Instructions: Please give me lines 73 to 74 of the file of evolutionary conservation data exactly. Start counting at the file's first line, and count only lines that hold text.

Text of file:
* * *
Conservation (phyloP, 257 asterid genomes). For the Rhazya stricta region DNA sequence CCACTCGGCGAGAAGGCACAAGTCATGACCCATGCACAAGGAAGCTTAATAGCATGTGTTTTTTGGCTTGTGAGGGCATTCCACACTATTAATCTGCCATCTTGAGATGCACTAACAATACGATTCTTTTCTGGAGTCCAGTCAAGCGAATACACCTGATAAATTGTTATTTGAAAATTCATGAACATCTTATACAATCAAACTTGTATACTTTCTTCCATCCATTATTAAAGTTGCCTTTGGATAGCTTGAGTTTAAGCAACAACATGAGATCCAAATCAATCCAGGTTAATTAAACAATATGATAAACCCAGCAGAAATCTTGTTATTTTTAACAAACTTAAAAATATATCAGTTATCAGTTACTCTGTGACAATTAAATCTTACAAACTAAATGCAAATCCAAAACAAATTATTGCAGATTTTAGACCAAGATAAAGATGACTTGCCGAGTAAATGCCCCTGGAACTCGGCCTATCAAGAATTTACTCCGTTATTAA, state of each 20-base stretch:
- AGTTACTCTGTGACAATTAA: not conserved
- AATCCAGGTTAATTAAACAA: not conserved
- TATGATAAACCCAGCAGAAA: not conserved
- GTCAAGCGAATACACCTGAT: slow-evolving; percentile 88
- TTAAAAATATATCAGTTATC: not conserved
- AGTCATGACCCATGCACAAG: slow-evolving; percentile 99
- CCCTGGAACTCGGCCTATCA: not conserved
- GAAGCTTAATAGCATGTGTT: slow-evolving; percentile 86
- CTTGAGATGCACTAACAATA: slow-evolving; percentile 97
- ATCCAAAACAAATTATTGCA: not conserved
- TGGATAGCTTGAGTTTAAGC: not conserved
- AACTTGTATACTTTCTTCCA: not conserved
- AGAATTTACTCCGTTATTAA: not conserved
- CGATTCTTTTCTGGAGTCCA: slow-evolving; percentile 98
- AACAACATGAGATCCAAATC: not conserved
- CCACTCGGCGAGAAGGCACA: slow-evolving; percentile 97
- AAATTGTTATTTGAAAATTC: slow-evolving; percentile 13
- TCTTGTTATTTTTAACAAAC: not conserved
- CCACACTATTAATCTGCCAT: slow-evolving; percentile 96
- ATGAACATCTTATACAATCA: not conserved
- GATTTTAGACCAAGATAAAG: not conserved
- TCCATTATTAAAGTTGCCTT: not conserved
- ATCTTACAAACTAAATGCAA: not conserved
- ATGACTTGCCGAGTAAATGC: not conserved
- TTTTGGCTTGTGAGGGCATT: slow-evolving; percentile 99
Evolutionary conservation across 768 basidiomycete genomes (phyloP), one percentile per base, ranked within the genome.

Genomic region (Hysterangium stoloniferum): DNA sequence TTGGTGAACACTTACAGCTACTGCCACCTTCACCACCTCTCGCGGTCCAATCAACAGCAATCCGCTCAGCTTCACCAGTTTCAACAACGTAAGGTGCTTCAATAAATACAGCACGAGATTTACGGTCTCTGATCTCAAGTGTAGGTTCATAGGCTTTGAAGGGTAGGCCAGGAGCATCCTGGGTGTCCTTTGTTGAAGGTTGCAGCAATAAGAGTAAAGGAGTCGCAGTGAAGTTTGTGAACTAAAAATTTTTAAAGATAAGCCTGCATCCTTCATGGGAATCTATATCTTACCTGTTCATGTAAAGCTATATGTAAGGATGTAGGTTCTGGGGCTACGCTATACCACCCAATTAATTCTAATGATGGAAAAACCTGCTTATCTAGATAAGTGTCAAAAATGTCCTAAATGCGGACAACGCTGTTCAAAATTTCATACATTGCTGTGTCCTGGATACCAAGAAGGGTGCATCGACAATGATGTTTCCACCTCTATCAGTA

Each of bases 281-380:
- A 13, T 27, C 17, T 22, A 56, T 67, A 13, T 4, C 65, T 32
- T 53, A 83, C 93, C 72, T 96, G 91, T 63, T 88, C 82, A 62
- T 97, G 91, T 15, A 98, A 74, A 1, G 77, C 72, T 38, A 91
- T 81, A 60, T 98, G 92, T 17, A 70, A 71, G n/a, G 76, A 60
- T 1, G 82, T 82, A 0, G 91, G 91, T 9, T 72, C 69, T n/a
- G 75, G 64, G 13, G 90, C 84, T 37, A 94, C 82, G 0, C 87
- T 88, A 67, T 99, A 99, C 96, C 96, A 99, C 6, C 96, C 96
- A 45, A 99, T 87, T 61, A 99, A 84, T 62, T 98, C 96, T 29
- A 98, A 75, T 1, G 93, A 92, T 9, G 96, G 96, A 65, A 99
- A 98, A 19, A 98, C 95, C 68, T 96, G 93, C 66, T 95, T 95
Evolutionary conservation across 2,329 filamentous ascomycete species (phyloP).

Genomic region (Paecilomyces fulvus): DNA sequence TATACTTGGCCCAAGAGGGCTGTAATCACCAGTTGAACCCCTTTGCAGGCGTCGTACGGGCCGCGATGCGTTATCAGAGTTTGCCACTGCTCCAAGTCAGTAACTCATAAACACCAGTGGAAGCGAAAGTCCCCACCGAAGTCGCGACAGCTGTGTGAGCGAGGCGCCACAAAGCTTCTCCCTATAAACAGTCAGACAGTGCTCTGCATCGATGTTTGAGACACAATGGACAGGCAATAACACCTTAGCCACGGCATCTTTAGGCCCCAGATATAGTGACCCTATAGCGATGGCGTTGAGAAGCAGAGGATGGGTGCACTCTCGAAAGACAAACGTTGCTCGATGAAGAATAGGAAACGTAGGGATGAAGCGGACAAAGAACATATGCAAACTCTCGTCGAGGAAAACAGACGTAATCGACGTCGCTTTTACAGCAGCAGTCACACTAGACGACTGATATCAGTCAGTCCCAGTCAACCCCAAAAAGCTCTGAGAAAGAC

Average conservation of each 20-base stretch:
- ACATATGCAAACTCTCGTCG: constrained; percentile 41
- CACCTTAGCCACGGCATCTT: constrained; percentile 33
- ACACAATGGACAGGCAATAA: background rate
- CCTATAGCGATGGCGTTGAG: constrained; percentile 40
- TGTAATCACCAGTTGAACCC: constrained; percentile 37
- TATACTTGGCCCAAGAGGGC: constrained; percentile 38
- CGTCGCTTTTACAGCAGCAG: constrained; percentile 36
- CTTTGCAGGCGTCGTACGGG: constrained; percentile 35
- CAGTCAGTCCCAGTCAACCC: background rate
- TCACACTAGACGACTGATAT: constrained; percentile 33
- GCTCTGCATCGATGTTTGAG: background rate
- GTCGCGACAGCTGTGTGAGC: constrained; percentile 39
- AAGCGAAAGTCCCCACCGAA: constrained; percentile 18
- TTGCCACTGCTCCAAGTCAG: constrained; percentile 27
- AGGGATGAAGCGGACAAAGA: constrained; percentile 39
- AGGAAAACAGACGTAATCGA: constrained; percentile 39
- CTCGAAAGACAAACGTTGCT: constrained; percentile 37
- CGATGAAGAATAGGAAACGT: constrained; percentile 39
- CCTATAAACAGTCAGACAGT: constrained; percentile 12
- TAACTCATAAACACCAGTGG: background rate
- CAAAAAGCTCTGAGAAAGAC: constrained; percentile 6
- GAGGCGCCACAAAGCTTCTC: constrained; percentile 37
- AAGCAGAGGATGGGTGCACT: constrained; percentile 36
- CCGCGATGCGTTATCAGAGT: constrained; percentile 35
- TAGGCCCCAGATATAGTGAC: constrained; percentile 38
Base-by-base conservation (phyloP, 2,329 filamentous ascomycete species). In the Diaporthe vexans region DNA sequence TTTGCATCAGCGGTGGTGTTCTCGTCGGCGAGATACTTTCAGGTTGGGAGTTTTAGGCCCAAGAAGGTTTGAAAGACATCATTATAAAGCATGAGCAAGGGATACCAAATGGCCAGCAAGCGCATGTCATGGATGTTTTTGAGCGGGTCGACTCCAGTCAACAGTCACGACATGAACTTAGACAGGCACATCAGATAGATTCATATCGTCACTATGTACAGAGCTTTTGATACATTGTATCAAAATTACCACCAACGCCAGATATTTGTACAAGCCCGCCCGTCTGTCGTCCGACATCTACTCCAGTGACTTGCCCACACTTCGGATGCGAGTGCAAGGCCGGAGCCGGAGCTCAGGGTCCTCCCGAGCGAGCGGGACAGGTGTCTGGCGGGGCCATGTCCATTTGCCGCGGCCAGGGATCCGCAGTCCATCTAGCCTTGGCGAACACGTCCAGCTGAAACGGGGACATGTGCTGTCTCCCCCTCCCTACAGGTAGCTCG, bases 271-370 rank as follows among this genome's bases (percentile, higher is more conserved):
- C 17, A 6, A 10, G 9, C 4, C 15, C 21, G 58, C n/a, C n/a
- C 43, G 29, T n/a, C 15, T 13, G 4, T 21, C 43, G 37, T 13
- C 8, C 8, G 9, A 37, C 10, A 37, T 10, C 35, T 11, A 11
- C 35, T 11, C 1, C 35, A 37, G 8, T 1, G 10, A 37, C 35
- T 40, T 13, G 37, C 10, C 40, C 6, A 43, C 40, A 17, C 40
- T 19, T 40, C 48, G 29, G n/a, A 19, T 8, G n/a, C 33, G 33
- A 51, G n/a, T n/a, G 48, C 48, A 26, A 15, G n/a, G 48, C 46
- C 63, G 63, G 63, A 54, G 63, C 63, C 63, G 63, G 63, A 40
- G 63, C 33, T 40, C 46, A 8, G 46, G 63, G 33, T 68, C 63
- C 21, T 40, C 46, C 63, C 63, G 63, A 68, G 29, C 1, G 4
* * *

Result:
- T 40, T 13, G 37, C 10, C 40, C 6, A 43, C 40, A 17, C 40
- T 19, T 40, C 48, G 29, G n/a, A 19, T 8, G n/a, C 33, G 33